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Call to Action (1992)

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1. Relief for the future

Politics and society have largely been ignoring the consequences of their present actions for the distant future; meanwhile the distant future has long since become the present. As a result, the present is being dangerously overloaded. This pertains to practically all areas of life, including the demographic development. The tendency not to consider future interests has thus become a threat to [our] existence. The entire political, social, and economic order must therefore be urgently reviewed to determine its long-term future viability and, if necessary, modified. This task must be tackled by the government and the opposition, their respective parties, research and industry, and all authorized organizations, institutions, and individuals.

2. Promoting children

Until about a generation ago, the population could count on the fact that enough children would be born to at least sustain the population without any major collective effort. The status of family policy and societal appreciation for childrearing were correspondingly low. Over a long period of time, family policy was considered hardly more than a political remnant.

The “people will always have children” principle (Konrad Adenauer) no longer applies. Because of this, the most important prerequisite in almost all areas of politics, but especially in economic and social policies, has undergone a lasting change. The demographic foundation on which all policies rest lost some of its ability to support them. This demands a radical revision of political priorities.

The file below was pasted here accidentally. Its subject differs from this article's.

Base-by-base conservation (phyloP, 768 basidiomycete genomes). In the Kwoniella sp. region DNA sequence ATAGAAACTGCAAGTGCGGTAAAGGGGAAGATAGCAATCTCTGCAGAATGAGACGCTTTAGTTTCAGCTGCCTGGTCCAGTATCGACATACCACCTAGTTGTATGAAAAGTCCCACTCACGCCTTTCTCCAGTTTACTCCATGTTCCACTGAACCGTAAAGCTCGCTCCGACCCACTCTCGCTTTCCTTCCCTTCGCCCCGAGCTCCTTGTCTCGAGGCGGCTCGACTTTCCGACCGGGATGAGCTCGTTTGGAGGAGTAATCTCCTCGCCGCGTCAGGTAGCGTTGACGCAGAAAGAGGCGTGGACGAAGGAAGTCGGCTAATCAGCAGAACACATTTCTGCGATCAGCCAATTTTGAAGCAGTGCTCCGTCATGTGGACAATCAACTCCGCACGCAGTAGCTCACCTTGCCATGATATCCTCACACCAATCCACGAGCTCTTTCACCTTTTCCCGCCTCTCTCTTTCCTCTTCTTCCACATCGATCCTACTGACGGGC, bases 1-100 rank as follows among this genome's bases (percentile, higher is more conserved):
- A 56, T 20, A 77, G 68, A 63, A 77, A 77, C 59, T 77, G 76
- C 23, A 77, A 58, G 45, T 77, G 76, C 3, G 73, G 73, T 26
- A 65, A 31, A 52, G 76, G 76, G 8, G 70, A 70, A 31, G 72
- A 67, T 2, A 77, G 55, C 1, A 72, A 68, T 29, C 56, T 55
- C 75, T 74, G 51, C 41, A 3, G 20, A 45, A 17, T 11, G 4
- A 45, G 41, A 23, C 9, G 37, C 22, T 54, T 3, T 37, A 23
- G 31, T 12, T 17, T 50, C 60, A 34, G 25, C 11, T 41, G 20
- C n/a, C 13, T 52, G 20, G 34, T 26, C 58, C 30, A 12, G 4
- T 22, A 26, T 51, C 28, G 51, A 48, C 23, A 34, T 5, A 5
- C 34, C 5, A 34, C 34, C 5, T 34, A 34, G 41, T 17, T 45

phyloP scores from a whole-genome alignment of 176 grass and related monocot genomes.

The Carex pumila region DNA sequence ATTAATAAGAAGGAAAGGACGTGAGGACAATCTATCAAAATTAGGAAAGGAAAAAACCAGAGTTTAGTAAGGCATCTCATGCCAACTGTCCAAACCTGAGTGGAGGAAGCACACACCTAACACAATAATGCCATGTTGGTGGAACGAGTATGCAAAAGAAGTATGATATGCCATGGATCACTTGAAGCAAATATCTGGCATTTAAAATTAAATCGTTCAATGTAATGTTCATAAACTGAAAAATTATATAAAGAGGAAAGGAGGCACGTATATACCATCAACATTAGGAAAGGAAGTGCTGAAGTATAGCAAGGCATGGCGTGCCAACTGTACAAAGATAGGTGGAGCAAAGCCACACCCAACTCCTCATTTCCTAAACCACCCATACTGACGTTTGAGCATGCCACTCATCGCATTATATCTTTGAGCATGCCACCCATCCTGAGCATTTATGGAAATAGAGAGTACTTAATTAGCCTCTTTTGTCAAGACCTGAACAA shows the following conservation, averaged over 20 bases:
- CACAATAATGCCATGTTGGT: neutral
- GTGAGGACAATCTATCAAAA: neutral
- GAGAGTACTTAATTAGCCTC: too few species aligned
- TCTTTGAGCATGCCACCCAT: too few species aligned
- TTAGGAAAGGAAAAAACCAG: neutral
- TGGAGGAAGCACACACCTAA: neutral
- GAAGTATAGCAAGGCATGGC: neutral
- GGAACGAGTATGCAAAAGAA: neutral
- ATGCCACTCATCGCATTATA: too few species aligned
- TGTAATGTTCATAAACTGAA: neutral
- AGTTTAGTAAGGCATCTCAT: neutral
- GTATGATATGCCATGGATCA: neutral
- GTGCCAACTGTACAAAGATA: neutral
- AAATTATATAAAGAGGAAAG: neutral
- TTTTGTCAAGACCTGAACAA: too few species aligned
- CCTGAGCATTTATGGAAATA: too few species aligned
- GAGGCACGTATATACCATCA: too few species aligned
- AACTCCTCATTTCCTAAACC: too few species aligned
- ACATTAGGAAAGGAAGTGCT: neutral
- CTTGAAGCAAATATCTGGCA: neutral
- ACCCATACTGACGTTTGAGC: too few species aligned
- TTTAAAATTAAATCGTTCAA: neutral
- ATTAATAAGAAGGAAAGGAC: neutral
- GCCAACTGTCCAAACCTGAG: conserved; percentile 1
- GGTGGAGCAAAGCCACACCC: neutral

Stronger than previously, policies must be formulated and implemented with due attention to their demographic consequences. Family policy must be given high priority. Within social policy, family policy even needs to become the first link in the chain of all subsequent sociopolitical measures, because without a solid demographic foundation the entire system of social security will suffer.

In concrete terms: only when the reasonable material and immaterial needs of children within and outside of the family are satisfied can society tackle additional sociopolitical tasks. We must not allow material need to keep people from having children in Germany. The population must recognize that childrearing is its most vital task altogether.

3. Formulating and practicing a consistent immigration policy

By the end of the 1990s, the decline in Germany’s native population might well be largely compensated for by the immigration of ethnic Germans from Eastern Europe. Other immigration waves might not be necessary, at least not from a strictly demographic perspective. Moreover, they might even worsen both the present living conditions and the long-term age structure of the native population. If this were nevertheless permitted – for which there can be good reasons – it would be exclusively in the interest of the immigrants.

[ . . . ]

Source: “Damit die Deutschen nicht aussterben” [“So that the Germans Don’t Die Out”], in Marion Dönhoff et al., Ein Manifest. Weil das Land sich ändern muss [A Manifesto. Because the Country Has to Change]. Reinbek bei Hamburg: Rowohlt, 1992, pp. 40-50.

Translation: Allison Brown

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